Referrals are the most important source of new business for most agencies. So how do you get more referrals and more new and profitable clients?
According to the Marketing Agency Growth Report 2018, 38% of agencies use referrals as a main source of leads, but 33% of survey respondents are not confident in their agency's ability to generate new leads. A research report by Hinge Research Institute found that visible expertise is the most important criteria for driving referrals to professional service firms. People who provide recommendations to firms, such as agencies, point to those companies whose brand and executives are seen as experts in the industry.
Visible expertise, which made up 37% of referral driving factors, is listed as more influential than professional relationships (23%), social relationships (18%), networking events (3%), and even asking directly for referrals (3%).
Relationships are still important, but what's interesting is that expertise and marketing of that expertise is even more important in driving referrals. The good news is that you can actually control this by investing in your agency's marketing.
Hinge also found out what exactly "visible expertise" entails, finding that being at the forefront of industry trends, generating quality, educational content, speaking at conferences, and publishing relevant industry research are the most important factors for being seen as an expert.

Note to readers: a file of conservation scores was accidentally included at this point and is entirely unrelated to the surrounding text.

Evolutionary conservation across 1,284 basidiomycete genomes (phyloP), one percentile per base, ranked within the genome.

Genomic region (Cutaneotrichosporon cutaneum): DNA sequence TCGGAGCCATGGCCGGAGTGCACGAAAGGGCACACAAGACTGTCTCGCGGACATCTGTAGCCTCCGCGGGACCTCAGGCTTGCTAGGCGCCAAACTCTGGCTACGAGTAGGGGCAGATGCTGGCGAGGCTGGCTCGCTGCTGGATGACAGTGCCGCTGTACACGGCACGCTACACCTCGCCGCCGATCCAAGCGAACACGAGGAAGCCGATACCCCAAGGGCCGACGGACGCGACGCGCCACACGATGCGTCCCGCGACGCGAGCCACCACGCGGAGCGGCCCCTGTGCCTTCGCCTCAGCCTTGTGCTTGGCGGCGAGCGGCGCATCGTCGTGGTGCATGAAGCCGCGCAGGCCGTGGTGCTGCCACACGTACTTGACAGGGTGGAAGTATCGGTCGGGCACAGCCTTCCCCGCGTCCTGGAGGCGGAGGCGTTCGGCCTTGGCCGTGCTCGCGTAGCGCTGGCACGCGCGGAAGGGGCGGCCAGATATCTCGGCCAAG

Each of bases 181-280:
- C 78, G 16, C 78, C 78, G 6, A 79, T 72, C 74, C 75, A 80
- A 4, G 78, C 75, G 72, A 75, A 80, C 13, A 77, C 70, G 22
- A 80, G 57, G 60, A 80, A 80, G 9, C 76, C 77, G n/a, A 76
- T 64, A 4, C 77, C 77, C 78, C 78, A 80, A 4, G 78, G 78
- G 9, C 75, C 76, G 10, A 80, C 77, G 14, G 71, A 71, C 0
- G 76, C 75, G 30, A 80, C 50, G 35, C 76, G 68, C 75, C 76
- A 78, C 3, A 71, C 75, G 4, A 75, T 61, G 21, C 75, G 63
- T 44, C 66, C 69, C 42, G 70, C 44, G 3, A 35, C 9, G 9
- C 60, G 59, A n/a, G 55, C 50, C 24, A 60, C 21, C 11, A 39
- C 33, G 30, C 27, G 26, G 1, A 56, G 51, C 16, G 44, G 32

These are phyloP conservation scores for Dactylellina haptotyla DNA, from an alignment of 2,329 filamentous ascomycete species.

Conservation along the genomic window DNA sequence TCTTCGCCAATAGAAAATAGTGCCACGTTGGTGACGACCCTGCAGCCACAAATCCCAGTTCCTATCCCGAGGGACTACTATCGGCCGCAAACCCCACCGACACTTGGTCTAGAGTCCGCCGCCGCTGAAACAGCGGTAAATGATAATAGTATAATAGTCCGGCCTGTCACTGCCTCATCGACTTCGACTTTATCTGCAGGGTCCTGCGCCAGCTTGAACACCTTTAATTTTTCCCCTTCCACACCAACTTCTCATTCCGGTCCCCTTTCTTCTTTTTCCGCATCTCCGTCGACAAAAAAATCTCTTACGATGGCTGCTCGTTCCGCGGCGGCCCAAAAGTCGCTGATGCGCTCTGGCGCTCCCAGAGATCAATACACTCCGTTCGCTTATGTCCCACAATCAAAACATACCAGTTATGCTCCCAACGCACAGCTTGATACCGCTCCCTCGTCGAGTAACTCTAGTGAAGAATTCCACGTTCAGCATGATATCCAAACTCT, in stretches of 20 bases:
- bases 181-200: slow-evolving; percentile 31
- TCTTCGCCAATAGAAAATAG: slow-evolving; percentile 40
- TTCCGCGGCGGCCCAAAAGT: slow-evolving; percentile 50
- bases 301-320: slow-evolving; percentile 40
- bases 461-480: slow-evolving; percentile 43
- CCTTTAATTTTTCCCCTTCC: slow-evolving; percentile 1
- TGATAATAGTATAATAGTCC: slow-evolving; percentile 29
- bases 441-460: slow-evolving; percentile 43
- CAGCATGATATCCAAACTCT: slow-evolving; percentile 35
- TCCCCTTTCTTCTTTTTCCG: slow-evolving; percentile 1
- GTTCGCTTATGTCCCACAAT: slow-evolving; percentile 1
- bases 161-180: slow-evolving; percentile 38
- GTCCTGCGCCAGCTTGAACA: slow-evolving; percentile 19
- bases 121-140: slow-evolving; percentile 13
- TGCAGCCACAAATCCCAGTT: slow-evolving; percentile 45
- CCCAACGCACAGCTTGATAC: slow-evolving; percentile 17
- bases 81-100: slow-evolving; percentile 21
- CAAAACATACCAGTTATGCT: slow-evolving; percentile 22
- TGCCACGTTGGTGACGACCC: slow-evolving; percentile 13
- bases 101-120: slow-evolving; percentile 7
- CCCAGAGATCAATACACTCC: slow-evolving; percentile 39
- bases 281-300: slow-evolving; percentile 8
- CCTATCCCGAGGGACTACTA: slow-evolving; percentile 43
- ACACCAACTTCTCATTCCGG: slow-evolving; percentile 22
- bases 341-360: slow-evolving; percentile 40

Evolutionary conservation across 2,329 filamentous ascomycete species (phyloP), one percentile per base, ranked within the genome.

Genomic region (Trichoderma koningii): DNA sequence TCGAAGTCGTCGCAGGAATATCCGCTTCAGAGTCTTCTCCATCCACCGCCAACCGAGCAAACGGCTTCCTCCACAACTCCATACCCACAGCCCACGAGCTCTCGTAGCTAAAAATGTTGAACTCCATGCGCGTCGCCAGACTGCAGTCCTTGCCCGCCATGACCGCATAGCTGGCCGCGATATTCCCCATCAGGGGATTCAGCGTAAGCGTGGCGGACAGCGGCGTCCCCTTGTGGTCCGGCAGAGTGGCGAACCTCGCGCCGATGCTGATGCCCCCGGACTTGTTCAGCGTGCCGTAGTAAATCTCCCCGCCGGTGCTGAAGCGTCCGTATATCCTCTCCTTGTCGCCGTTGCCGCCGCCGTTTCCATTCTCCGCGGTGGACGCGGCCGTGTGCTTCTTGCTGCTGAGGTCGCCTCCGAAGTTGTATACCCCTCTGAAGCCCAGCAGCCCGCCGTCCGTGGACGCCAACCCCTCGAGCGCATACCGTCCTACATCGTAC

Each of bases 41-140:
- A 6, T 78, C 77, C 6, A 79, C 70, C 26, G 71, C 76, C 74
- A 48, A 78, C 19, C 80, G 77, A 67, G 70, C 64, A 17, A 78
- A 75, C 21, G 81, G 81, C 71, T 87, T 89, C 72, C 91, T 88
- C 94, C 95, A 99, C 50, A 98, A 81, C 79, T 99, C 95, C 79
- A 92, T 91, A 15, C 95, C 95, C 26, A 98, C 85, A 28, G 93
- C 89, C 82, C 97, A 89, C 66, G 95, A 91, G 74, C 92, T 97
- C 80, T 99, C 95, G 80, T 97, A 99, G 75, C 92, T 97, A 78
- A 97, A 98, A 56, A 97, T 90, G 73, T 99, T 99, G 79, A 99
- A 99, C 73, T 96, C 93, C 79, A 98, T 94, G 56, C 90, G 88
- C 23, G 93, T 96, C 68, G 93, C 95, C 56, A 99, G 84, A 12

So if you want more referrals, you can't only rely on handshakes and lunch meetings. Your agency and your leadership need to be seen as experts and remain top-of-mind so that when a CMO asks their colleague for a recommendation of an agency, that person immediately thinks of your firm.
Based on the components of a visible expert outlined above, here is some advice for improving your agency's brand and increasing awareness of your firm.
1) Be at the forefront of industry trends
The area of expertise clients value most in their agencies is their expertise in emerging trends, according to the 2015 SoDA Report. And clients want and need information and training in digital, analytics, data, content, etc. Be seen as the go-to resource to discuss new and interesting trends and the person who knows the best books, blog posts, and training for learning about a specific topic.
Consider creating resource guides, such as this one on social media marketing, for new clients or sending a monthly newsletter with interesting links selected by the client's account manager or the CEO. This lets the client know that you are staying on top of what's next and considering how it can benefit their brand. Then, leverage this expertise and contribute guest posts to blogs and publications in this niche.
2) Generate high quality content
Creating valuable, educational content on a regular basis gives your agency a personality and it increases trust prior to having a serious sales conversation. It helps prospects to understand what your agency values and assess your level of expertise (see #1).